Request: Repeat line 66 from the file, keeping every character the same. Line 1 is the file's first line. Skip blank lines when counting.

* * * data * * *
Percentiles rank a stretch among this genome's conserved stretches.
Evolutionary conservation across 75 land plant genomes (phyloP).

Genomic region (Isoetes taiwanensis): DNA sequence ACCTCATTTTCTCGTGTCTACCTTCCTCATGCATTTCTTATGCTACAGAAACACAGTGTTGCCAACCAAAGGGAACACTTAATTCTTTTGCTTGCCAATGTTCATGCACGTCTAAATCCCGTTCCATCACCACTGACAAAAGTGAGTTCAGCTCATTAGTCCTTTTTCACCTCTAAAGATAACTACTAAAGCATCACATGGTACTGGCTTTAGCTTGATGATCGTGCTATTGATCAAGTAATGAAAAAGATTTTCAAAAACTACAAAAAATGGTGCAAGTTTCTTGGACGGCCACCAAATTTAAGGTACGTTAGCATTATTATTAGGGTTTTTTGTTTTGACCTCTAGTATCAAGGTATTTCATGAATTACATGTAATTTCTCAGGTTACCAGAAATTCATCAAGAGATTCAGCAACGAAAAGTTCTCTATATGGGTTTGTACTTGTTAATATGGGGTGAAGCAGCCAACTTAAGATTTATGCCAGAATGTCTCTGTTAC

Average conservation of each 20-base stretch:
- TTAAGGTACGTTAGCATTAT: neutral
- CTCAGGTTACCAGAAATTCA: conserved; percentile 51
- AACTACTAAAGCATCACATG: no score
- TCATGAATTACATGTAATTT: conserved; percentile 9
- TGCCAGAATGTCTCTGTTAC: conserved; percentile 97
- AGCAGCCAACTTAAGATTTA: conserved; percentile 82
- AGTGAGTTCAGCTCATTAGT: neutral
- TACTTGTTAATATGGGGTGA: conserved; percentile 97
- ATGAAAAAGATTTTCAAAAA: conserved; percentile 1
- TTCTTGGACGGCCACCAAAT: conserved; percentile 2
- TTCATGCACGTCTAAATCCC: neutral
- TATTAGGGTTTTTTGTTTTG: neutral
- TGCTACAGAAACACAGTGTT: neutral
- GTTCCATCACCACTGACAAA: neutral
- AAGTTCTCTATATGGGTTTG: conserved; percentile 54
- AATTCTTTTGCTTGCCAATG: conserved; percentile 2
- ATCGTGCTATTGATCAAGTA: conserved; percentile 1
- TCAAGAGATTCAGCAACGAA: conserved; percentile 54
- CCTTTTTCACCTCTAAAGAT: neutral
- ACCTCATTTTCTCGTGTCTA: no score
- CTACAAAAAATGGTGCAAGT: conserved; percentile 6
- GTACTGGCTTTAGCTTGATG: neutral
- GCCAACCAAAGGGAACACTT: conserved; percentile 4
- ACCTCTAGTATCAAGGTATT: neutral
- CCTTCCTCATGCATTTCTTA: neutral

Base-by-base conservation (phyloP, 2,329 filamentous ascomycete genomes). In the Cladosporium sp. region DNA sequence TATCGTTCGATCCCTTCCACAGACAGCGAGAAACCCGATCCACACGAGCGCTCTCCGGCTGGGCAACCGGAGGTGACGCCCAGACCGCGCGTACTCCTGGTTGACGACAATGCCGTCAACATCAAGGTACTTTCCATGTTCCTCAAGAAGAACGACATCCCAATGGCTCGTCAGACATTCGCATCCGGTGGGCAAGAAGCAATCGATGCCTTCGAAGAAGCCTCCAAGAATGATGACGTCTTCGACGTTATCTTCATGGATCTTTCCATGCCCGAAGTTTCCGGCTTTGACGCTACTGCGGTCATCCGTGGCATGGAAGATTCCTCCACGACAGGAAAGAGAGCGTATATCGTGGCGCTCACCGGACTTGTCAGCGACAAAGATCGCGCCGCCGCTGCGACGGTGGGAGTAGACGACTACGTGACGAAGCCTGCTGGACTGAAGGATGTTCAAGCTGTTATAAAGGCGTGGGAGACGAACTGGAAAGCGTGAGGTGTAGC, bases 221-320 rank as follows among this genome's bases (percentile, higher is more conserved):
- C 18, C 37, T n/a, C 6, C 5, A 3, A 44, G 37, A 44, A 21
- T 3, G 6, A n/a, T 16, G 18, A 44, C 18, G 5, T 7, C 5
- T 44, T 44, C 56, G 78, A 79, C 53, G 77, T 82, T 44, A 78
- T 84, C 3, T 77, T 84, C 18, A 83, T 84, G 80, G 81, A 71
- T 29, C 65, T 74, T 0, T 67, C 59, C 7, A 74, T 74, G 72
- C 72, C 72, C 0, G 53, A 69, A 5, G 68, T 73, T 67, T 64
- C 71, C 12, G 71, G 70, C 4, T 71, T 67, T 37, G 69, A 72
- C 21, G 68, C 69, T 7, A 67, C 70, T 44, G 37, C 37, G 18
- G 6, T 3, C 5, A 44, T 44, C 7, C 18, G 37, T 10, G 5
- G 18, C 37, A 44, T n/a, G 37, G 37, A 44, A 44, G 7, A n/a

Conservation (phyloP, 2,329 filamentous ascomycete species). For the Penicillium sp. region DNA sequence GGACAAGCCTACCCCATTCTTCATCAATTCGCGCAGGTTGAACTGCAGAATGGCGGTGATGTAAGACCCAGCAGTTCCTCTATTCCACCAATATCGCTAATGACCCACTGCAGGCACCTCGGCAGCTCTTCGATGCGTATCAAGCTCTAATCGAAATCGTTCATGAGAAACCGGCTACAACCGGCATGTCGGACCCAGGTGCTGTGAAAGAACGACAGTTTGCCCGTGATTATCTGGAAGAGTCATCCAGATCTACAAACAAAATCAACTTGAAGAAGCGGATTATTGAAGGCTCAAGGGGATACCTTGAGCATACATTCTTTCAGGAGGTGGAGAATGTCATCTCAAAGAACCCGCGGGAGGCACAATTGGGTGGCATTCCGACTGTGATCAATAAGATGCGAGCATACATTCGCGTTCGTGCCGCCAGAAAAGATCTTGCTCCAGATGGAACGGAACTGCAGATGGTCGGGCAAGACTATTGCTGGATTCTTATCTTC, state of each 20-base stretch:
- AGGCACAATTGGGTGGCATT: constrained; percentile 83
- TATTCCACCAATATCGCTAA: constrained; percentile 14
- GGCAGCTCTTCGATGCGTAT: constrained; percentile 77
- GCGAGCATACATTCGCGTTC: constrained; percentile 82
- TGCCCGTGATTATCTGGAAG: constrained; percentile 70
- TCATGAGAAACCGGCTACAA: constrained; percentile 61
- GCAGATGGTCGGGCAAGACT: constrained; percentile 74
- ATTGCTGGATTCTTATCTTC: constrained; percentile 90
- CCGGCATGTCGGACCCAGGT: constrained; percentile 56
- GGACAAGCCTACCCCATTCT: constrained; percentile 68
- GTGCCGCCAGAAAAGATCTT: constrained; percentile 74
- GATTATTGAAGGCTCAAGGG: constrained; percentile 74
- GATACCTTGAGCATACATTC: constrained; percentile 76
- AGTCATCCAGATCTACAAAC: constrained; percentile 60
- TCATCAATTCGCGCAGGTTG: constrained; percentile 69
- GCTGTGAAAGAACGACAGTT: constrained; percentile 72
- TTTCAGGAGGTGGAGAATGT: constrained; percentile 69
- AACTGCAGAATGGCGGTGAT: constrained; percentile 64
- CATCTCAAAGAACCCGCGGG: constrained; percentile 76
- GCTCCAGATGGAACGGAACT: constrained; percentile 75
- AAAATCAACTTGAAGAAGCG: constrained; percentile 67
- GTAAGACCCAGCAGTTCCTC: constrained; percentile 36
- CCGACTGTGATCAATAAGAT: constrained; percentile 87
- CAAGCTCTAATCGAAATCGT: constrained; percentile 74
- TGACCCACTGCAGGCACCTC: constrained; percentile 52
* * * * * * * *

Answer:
- TGACCCACTGCAGGCACCTC: constrained; percentile 52